Thanks for your comment. Full of freshness, as always.


2:16 PM  
Blogger Roger Pao said...

Hey Alberto, thanks a lot for the very thoughtful post! Don't worry -- I'll read your response and respond as if you had read this post before. :)

I wouldn't scoff at the "best" idea. I would prefer editors of anthologies to define "bestness," however they view it, for the sake of transparency and better understanding. Contrary to what Heijinian says about "bestness," I think she does make an effort there. Also, we can't possibly read every single poem in the universal, so there must be an implied "bestness" out there somewhere.

Arnold's remarks on poetry remind me of lawyers and judges who believe that we must look to the literal words of the Constitution to determine its meaning. This is a very powerful argument: that the text itself holds the answer.

But, making a Heijinian-like argument here, I don't think that the poetry itself exists independently of time and place. So I'm contending that some "group" always exists, even if one chooses not to acknowledge it. And as a minor point, it's interesting that Arnold would choose to use the word "men," because I think that's what he does mean: men in the gender sense. Not in the universal sense, because in his time and place, women's poetry was not much respected.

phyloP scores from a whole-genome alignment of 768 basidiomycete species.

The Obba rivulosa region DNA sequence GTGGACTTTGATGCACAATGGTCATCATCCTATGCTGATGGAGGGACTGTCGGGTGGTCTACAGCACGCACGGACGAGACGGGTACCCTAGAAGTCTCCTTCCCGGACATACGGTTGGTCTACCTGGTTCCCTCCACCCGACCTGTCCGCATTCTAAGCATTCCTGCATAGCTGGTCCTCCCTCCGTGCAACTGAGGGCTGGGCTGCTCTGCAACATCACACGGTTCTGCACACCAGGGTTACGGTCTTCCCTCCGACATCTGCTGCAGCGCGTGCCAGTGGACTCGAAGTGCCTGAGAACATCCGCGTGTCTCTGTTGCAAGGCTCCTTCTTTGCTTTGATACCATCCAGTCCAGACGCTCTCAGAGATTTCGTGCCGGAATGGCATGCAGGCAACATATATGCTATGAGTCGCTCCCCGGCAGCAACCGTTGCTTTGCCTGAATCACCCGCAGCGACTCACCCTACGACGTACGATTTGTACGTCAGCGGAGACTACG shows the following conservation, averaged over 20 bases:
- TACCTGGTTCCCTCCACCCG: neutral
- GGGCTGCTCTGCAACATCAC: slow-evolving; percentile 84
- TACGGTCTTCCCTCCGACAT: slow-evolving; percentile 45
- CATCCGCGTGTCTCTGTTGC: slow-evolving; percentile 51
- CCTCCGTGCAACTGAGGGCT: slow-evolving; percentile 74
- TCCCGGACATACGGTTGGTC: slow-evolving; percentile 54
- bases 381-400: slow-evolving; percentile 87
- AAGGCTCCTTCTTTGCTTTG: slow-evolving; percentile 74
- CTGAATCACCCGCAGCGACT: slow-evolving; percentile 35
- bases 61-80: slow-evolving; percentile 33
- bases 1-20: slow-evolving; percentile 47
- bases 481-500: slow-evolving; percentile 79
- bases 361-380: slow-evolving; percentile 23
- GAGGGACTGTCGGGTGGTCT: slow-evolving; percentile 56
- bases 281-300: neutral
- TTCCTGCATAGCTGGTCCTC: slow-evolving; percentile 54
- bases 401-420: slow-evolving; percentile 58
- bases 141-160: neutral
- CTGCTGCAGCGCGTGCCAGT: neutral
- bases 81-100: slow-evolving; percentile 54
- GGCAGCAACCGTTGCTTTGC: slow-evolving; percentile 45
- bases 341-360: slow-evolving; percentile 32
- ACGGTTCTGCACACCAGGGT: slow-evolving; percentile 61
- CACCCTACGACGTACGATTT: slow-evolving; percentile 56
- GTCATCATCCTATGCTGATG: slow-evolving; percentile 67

That said, I do wonder what a "pure" reading of poetry that focuses only on the poetry would like. I'd be very impressed if anyone could show me. It seems that we always bring our personal hangups to the table -- for example, even the name of the poet influences our reading, unless we read poems without knowing the name of the poet, though as I've discussed earlier, I don't know if that's possible or even desirable.

Anyhow, thanks again for the wonderful post.

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Blogger Roger Pao said...